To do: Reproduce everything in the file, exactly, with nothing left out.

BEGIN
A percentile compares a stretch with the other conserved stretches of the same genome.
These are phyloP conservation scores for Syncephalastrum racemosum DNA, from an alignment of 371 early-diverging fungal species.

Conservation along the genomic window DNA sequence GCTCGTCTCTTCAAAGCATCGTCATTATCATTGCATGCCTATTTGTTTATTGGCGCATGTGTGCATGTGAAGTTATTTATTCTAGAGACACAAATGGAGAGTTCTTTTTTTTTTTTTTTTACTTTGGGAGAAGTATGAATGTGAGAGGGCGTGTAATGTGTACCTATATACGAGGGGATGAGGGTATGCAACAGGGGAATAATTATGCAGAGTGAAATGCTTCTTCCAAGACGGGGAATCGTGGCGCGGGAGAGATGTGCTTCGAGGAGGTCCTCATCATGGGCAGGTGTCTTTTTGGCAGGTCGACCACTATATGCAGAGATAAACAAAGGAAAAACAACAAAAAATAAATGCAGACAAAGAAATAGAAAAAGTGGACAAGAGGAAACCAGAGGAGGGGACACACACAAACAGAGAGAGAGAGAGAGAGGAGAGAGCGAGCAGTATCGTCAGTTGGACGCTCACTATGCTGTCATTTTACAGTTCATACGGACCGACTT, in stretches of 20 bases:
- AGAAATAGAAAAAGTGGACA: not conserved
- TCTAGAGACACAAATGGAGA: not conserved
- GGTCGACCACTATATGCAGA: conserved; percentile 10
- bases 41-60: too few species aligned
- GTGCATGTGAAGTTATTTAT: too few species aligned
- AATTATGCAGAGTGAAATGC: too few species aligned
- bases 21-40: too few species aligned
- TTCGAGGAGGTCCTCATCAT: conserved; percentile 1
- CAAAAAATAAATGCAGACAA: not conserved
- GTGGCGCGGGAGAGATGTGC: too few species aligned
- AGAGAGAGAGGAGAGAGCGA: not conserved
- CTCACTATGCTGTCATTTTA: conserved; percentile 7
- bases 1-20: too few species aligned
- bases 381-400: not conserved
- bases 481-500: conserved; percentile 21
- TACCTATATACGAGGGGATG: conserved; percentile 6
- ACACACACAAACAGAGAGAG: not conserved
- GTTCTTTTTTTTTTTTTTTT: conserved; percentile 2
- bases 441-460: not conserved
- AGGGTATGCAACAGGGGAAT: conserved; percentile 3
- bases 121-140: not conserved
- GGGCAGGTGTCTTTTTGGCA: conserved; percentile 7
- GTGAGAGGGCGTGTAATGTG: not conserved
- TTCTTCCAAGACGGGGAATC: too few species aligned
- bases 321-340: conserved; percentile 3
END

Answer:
A percentile compares a stretch with the other conserved stretches of the same genome.
These are phyloP conservation scores for Syncephalastrum racemosum DNA, from an alignment of 371 early-diverging fungal species.

Conservation along the genomic window DNA sequence GCTCGTCTCTTCAAAGCATCGTCATTATCATTGCATGCCTATTTGTTTATTGGCGCATGTGTGCATGTGAAGTTATTTATTCTAGAGACACAAATGGAGAGTTCTTTTTTTTTTTTTTTTACTTTGGGAGAAGTATGAATGTGAGAGGGCGTGTAATGTGTACCTATATACGAGGGGATGAGGGTATGCAACAGGGGAATAATTATGCAGAGTGAAATGCTTCTTCCAAGACGGGGAATCGTGGCGCGGGAGAGATGTGCTTCGAGGAGGTCCTCATCATGGGCAGGTGTCTTTTTGGCAGGTCGACCACTATATGCAGAGATAAACAAAGGAAAAACAACAAAAAATAAATGCAGACAAAGAAATAGAAAAAGTGGACAAGAGGAAACCAGAGGAGGGGACACACACAAACAGAGAGAGAGAGAGAGAGGAGAGAGCGAGCAGTATCGTCAGTTGGACGCTCACTATGCTGTCATTTTACAGTTCATACGGACCGACTT, in stretches of 20 bases:
- AGAAATAGAAAAAGTGGACA: not conserved
- TCTAGAGACACAAATGGAGA: not conserved
- GGTCGACCACTATATGCAGA: conserved; percentile 10
- bases 41-60: too few species aligned
- GTGCATGTGAAGTTATTTAT: too few species aligned
- AATTATGCAGAGTGAAATGC: too few species aligned
- bases 21-40: too few species aligned
- TTCGAGGAGGTCCTCATCAT: conserved; percentile 1
- CAAAAAATAAATGCAGACAA: not conserved
- GTGGCGCGGGAGAGATGTGC: too few species aligned
- AGAGAGAGAGGAGAGAGCGA: not conserved
- CTCACTATGCTGTCATTTTA: conserved; percentile 7
- bases 1-20: too few species aligned
- bases 381-400: not conserved
- bases 481-500: conserved; percentile 21
- TACCTATATACGAGGGGATG: conserved; percentile 6
- ACACACACAAACAGAGAGAG: not conserved
- GTTCTTTTTTTTTTTTTTTT: conserved; percentile 2
- bases 441-460: not conserved
- AGGGTATGCAACAGGGGAAT: conserved; percentile 3
- bases 121-140: not conserved
- GGGCAGGTGTCTTTTTGGCA: conserved; percentile 7
- GTGAGAGGGCGTGTAATGTG: not conserved
- TTCTTCCAAGACGGGGAATC: too few species aligned
- bases 321-340: conserved; percentile 3